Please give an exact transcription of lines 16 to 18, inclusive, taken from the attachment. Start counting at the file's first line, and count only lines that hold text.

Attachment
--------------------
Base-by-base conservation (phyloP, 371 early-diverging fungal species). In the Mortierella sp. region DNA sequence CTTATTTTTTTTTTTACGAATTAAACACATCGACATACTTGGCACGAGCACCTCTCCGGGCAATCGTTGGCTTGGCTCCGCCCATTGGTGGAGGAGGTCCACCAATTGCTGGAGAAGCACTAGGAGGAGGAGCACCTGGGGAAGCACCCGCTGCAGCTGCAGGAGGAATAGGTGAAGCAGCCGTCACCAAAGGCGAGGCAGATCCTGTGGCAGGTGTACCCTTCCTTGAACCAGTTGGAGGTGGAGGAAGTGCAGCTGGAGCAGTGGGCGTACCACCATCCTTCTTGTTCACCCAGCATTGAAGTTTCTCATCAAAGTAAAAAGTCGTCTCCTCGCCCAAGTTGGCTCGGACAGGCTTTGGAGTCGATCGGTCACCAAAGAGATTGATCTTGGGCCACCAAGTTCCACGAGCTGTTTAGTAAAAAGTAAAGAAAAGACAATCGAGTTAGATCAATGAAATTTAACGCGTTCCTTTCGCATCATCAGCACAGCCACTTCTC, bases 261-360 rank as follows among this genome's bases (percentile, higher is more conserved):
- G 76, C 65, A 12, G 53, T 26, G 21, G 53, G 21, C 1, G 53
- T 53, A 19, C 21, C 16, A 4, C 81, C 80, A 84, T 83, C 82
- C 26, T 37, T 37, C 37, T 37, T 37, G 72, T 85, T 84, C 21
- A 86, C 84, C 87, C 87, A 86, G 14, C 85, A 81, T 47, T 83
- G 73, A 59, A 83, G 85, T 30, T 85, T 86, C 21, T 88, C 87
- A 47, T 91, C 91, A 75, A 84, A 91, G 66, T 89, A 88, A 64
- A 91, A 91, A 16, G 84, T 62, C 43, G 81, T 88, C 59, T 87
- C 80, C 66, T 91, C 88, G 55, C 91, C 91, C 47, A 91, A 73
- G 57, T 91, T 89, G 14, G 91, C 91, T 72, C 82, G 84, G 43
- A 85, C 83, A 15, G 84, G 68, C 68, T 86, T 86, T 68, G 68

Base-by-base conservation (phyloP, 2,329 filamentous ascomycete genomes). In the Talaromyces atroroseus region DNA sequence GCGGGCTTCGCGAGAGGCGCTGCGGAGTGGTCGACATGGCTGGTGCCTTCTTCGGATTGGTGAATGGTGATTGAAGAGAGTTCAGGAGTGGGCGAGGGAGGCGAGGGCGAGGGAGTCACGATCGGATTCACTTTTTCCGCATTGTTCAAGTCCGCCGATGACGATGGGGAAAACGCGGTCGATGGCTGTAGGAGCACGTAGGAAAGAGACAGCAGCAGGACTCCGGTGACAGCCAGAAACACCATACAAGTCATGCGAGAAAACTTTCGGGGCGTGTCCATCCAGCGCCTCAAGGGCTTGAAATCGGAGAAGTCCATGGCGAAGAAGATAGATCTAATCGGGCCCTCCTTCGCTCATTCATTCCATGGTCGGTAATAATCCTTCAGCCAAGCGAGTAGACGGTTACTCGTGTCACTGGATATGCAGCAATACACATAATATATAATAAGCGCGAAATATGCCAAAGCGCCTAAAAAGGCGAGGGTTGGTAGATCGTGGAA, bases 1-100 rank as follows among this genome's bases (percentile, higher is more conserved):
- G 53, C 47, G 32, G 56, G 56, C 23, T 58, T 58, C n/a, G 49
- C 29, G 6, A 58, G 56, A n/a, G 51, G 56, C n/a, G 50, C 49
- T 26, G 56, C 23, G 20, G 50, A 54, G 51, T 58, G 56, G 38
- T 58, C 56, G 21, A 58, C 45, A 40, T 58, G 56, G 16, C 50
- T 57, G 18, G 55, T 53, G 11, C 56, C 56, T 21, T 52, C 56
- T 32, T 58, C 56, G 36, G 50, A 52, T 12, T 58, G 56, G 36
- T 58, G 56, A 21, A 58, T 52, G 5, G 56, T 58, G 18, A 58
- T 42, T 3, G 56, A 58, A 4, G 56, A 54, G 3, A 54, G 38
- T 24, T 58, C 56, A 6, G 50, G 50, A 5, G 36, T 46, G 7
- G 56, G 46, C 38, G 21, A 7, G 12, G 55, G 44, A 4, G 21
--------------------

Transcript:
- T 58, C 56, G 21, A 58, C 45, A 40, T 58, G 56, G 16, C 50
- T 57, G 18, G 55, T 53, G 11, C 56, C 56, T 21, T 52, C 56
- T 32, T 58, C 56, G 36, G 50, A 52, T 12, T 58, G 56, G 36